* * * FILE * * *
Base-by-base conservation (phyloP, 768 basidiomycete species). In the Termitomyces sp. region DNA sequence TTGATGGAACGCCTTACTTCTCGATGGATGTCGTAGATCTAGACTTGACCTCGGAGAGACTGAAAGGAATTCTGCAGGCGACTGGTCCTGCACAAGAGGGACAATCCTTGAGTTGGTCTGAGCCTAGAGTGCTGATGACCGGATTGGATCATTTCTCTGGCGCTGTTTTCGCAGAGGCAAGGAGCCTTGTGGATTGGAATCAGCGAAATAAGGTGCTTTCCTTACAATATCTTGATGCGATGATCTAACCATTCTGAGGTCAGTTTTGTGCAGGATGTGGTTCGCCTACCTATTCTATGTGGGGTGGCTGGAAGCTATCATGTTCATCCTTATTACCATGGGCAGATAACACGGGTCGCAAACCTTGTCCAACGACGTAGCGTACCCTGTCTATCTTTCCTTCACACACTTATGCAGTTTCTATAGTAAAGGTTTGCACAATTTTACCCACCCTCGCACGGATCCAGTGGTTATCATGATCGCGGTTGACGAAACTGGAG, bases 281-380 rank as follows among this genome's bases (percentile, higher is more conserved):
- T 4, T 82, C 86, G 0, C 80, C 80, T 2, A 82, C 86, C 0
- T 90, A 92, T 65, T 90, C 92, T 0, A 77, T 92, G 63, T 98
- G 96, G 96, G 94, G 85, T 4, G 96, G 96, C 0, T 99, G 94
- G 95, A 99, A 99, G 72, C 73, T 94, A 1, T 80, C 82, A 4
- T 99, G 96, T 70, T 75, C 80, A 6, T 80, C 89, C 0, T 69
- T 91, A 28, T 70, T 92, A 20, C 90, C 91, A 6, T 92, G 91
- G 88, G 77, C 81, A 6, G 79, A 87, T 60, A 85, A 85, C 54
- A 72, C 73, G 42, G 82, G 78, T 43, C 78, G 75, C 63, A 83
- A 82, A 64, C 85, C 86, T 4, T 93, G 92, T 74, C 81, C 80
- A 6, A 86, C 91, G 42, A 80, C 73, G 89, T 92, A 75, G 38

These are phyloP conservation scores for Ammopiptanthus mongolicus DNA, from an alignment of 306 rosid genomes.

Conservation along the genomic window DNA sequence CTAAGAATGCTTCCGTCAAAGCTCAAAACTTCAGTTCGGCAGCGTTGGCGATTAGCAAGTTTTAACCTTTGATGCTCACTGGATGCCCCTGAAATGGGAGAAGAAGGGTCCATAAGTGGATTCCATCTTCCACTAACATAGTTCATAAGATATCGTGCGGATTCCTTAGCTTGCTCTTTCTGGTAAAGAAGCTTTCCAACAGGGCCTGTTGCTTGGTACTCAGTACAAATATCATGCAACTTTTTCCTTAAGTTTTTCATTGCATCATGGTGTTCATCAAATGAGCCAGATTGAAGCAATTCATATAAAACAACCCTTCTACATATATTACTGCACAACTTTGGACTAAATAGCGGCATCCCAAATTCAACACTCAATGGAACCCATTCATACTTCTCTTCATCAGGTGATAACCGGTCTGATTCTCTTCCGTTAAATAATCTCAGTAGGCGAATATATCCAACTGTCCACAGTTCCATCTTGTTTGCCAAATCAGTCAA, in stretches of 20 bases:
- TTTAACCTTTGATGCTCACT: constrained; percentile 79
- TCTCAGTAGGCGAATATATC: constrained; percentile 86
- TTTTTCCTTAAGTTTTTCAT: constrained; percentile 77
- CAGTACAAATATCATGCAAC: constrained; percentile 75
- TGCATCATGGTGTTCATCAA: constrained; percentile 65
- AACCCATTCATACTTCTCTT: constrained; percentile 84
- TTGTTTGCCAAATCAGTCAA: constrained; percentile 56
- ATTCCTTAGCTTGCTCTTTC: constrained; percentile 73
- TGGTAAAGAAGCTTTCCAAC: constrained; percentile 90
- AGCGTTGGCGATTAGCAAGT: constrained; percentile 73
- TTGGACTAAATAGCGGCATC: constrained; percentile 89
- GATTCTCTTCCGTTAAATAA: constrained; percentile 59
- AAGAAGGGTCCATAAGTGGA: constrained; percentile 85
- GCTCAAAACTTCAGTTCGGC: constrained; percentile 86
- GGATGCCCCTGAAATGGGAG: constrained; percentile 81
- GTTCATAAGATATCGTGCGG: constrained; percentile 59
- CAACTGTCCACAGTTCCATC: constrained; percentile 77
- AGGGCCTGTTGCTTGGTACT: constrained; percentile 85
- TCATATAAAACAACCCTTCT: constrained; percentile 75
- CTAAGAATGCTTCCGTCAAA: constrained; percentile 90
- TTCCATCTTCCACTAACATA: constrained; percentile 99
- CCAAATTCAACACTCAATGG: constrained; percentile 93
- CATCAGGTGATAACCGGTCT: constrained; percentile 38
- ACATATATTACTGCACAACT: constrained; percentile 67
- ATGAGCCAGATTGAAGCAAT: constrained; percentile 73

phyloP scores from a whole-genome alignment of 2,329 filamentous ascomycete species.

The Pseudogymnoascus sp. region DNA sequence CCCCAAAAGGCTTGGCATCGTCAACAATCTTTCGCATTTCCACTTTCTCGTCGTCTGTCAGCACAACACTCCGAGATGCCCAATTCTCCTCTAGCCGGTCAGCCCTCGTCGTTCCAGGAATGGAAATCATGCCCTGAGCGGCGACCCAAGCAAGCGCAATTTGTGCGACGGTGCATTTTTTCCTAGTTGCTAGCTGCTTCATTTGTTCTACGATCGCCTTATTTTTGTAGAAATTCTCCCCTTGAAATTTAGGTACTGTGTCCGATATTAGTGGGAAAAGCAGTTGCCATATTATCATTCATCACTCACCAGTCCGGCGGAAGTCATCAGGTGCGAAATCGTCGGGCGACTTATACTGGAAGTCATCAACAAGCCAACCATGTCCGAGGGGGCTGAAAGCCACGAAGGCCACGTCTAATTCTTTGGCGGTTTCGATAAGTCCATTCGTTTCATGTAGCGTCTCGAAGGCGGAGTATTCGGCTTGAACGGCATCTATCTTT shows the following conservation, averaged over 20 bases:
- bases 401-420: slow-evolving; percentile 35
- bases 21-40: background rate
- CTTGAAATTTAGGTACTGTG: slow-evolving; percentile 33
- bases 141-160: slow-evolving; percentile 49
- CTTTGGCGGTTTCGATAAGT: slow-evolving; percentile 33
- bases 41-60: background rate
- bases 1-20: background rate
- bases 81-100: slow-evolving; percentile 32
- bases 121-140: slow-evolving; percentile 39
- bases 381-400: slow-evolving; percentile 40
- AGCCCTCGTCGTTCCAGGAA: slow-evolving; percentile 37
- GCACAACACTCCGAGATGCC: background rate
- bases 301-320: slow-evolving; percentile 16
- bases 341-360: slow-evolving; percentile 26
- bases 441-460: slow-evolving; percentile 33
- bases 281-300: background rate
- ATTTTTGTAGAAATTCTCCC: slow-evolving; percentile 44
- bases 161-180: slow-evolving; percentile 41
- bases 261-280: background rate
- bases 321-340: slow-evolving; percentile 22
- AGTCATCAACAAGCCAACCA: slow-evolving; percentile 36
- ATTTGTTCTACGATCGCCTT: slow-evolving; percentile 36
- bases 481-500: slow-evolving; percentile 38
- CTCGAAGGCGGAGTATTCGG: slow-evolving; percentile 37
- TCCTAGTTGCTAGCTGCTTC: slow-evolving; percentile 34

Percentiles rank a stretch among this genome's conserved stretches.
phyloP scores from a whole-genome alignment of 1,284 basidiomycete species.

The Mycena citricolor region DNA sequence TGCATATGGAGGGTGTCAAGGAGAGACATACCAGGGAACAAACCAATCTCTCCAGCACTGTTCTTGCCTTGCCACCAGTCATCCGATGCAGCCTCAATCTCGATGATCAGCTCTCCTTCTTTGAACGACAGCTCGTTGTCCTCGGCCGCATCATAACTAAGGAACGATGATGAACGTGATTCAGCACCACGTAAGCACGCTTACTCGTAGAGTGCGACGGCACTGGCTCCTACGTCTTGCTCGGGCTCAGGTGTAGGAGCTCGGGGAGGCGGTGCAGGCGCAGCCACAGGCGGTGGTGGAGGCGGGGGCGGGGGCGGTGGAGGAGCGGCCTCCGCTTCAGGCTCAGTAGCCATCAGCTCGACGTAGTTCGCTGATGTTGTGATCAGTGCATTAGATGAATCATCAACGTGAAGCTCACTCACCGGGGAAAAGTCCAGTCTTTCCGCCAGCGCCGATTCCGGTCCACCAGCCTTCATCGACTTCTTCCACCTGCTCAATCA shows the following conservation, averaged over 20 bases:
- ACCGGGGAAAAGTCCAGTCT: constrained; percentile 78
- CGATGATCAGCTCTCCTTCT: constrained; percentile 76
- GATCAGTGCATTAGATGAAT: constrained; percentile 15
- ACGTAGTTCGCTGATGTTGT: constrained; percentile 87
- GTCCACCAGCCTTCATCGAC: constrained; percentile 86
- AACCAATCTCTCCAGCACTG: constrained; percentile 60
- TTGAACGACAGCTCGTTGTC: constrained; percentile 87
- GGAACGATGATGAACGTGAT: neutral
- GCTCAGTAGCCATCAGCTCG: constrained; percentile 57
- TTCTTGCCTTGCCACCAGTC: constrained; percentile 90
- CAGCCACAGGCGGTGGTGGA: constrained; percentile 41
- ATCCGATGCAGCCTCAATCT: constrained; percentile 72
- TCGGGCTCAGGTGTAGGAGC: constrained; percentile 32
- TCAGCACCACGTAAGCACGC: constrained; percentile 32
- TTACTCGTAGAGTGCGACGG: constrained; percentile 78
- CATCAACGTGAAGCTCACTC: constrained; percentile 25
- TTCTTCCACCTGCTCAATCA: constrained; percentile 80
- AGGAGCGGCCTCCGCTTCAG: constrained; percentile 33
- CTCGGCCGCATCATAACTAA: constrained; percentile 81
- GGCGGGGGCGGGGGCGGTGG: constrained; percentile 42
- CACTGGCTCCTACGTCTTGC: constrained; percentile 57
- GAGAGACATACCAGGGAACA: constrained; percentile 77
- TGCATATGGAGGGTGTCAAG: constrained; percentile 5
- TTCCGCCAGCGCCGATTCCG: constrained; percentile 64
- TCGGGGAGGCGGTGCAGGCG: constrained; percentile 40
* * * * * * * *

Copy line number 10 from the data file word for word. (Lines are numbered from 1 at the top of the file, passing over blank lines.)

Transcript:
- A 82, A 64, C 85, C 86, T 4, T 93, G 92, T 74, C 81, C 80